BEIJING – A group of hackers linked to the Chinese military has stolen reams of sensitive data from more than 100 prominent American companies and organizations, according to an explosive new report.
“The details we have analyzed during hundreds of investigations convince us that the groups conducting these activities are based primarily in China and that the Chinese Government is aware of them,” U.S. computer-security firm Mandiant Corp. said in a 74-page report released on Tuesday.
The story was first reported by The New York Times.
One group originating from China that Mandiant had been tracking since 2006 and identified in the study as “APT1” allegedly swiped data from 141 companies in 20 industries ranging from aerospace to telecommunications, according to the report. More than 110 of those companies were American, according to Mandiant.
Mandiant said that the data suggests that the hacker group was either working for or sponsored by China’s People’s Liberation Army. Indeed, according to the organization’s information, APT1’s activity originated from a People’s Liberation Army cyberware division known as “Unit 61398.”
“Our research found that People’s Liberation Army (PLA’s) Unit 61398 is similar to APT1 in its mission, capabilities, and resources,” it said, according to the report. “PLA Unit 61398 is also located in precisely the same area from which APT1 activity appears to originate.”
Mandiant said that the hacking originated from a drab 12-story office building on the outskirts of Shanghai. Hundreds, maybe even thousands, of operatives performed covert corporate espionage and extracted trade secrets, blueprints, pricing data and other corporate information from countless American servers from the innocuous tower, according to Mandiant.
The hackers used techniques like “spear-phishing” -- using spoof emails to trick users into granting access to internal servers --demonstrating a strong proficiency in the English language and advanced understanding of computer security and network operations, the organization said.
Though the story exploded on Twitter and in the foreign news media, it has hardly made any waves in China. Twitter has long been blocked in the country and foreign media companies that broadcast on the mainland like CNN were blacked out when the report was mentioned on air.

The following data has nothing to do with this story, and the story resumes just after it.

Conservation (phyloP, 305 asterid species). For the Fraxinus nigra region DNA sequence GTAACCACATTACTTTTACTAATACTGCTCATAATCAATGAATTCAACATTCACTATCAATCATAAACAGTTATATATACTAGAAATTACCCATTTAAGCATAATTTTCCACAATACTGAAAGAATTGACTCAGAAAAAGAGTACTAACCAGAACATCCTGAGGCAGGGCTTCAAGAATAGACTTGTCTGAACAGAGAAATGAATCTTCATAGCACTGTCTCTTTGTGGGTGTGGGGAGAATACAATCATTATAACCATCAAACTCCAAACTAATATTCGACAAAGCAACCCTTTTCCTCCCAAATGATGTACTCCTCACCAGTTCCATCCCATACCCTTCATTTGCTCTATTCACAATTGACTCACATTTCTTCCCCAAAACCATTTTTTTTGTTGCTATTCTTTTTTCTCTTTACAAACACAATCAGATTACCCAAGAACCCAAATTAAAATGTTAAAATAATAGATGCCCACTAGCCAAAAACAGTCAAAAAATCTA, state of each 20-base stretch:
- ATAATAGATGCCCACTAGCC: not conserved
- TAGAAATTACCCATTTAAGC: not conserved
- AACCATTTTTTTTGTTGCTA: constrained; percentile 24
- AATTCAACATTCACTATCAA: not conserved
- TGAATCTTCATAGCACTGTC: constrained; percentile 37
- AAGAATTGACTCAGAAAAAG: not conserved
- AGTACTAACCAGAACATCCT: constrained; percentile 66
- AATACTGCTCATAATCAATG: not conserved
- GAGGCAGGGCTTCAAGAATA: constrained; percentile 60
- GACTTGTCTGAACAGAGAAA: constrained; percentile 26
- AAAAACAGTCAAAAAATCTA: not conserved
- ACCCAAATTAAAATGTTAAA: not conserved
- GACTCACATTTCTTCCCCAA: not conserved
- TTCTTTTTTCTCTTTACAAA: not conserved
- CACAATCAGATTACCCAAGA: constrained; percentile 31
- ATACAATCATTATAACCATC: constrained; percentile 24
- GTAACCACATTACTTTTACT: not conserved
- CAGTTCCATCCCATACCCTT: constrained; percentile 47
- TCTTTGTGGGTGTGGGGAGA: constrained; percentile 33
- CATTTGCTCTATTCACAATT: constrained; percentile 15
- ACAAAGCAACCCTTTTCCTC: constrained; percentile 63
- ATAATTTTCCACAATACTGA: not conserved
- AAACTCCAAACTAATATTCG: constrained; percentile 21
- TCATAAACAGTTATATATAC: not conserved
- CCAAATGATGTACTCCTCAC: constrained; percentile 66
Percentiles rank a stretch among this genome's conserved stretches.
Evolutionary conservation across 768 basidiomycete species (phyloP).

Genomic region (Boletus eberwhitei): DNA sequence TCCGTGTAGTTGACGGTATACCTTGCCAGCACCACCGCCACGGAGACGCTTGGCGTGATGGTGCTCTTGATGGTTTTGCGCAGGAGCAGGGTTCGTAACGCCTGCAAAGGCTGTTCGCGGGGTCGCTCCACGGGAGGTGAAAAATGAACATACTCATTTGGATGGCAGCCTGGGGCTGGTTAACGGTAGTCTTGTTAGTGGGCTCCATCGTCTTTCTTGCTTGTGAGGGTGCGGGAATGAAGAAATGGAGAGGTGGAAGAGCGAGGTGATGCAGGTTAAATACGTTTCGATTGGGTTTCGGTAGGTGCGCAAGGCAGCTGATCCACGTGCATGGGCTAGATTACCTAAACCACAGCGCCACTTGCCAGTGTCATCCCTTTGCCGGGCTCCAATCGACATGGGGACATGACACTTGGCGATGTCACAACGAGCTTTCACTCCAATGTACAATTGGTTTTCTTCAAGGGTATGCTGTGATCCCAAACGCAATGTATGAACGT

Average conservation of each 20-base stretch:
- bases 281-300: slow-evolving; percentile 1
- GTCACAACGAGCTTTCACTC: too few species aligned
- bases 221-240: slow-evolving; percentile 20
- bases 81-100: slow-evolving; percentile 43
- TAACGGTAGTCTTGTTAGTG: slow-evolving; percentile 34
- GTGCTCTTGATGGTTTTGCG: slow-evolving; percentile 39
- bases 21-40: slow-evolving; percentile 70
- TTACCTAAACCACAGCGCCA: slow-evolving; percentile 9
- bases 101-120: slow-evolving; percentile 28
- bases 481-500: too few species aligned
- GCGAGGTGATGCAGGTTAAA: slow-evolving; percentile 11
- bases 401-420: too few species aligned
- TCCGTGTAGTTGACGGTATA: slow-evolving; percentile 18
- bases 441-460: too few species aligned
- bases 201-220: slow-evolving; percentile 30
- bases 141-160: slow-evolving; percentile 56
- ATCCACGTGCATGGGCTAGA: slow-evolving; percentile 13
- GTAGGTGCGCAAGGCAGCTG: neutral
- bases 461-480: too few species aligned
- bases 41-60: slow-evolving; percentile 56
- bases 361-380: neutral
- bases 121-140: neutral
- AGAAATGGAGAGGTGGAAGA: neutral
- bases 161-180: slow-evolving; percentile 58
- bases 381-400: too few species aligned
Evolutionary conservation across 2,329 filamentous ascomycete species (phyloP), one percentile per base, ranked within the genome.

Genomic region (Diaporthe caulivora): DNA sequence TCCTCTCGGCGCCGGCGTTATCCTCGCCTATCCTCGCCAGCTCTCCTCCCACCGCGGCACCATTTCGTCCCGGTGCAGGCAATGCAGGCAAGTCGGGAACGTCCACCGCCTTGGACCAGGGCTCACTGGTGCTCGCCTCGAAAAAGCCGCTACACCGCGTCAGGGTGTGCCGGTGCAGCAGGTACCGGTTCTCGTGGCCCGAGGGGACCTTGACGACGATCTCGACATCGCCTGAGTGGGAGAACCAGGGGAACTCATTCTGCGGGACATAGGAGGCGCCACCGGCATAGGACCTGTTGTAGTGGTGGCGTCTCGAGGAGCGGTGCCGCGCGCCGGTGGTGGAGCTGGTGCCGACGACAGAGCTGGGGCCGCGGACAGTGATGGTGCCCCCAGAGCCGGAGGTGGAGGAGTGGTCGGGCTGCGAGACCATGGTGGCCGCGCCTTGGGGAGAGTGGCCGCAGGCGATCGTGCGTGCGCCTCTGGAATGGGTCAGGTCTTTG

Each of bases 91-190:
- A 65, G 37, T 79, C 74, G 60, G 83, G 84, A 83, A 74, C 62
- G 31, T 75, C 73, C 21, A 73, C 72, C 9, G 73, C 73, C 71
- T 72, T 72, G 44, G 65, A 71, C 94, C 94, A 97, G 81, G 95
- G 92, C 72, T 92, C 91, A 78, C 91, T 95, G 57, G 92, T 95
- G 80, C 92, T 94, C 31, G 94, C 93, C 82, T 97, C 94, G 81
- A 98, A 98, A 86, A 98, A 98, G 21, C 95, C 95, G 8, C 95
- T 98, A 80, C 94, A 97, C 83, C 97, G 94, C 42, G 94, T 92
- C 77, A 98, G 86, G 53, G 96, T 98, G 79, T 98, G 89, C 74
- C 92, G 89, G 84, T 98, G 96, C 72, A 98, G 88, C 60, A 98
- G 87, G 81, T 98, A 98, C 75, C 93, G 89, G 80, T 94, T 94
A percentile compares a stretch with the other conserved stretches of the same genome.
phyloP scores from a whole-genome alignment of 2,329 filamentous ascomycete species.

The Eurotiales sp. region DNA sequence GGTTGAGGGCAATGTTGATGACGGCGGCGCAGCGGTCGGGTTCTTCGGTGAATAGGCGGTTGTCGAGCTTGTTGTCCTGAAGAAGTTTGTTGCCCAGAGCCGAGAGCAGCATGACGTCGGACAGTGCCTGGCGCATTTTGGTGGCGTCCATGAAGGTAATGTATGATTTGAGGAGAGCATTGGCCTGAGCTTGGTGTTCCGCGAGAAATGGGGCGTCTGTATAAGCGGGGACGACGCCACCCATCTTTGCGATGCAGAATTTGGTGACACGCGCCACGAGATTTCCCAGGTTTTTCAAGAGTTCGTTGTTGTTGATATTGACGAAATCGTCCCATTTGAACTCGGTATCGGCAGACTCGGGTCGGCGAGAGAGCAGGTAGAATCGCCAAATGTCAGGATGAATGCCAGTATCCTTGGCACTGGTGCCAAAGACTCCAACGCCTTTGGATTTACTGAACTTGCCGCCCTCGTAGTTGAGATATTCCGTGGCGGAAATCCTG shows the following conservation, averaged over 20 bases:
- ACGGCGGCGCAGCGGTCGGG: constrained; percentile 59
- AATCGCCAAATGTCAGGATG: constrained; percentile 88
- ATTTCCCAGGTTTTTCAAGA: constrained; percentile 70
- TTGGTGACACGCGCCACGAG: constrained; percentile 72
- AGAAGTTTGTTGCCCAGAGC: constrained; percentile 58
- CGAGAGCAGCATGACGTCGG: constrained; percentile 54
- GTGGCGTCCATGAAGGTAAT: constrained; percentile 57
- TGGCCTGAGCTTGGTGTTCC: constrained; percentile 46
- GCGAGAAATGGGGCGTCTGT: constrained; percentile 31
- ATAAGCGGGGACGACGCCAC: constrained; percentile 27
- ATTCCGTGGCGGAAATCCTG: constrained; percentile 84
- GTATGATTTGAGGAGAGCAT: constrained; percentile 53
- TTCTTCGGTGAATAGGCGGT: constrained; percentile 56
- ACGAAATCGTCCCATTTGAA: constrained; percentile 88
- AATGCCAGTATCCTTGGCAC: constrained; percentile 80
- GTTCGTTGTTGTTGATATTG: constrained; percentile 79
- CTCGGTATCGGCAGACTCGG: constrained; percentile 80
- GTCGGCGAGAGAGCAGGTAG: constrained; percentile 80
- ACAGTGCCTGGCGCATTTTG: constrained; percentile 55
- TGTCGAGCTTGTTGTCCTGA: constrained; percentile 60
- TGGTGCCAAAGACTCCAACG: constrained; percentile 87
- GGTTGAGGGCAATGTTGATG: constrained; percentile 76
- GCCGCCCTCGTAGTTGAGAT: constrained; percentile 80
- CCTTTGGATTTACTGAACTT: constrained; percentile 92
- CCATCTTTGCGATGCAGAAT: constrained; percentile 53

Coverage of Mandiant’s report was also absent from Chinese news websites, but some discussion of the report could still be found on China’s Twitter-like service, Weibo.
“Chinese hackers are so capable! I always thought Americans are very powerful!” exclaimed one user.
“Reports by foreign media cannot be fully trusted,” warned another user, “but there must be something.”
This was a sentiment partly shared by China’s Foreign Ministry spokesman, Hong Lei, who responded today to questions about the hacking report by calling them “groundless” and reiterating the government’s unwavering position on the matter.
“To make groundless accusations based on some rough material is neither responsible nor professional,” he said, before noting that China was also the victim of hacking attacks.
Hong also argued that the new evidence provided by Mandiant and the New York Times will not withstand closer scrutiny.
But China’s cyber activities have been under increasingly closer scrutiny in recent weeks, as a slew of news stories have come out about Beijing’s reported hacking ambitions. Last month, the New York Times reported that its own servers had been attacked by hackers originating in China, possibly in response to an embarrassing expose it published showing the hidden riches of out-going Chinese premier, Wen Jiabao.
While the White House has largely remained silent on the hacking issue -- President Barack Obama mentioned hacking in his State of the Union but did not specifically cite China -- the government has been noticeably increasing efforts to strengthen cyber security.
Last week Obama issued an Executive Order calling for the improving of critical infrastructure tied to cyber security. That the move came on the eve of the publication of two similar exposes -- last week Bloomberg printed another story demonstrating PLA hacking of American systems -- suggests the administration could be taking a long called for tougher stance on Chinese hacking by “naming and shaming” known mainland hacking groups.
NBC News' Le Li contributed to this report.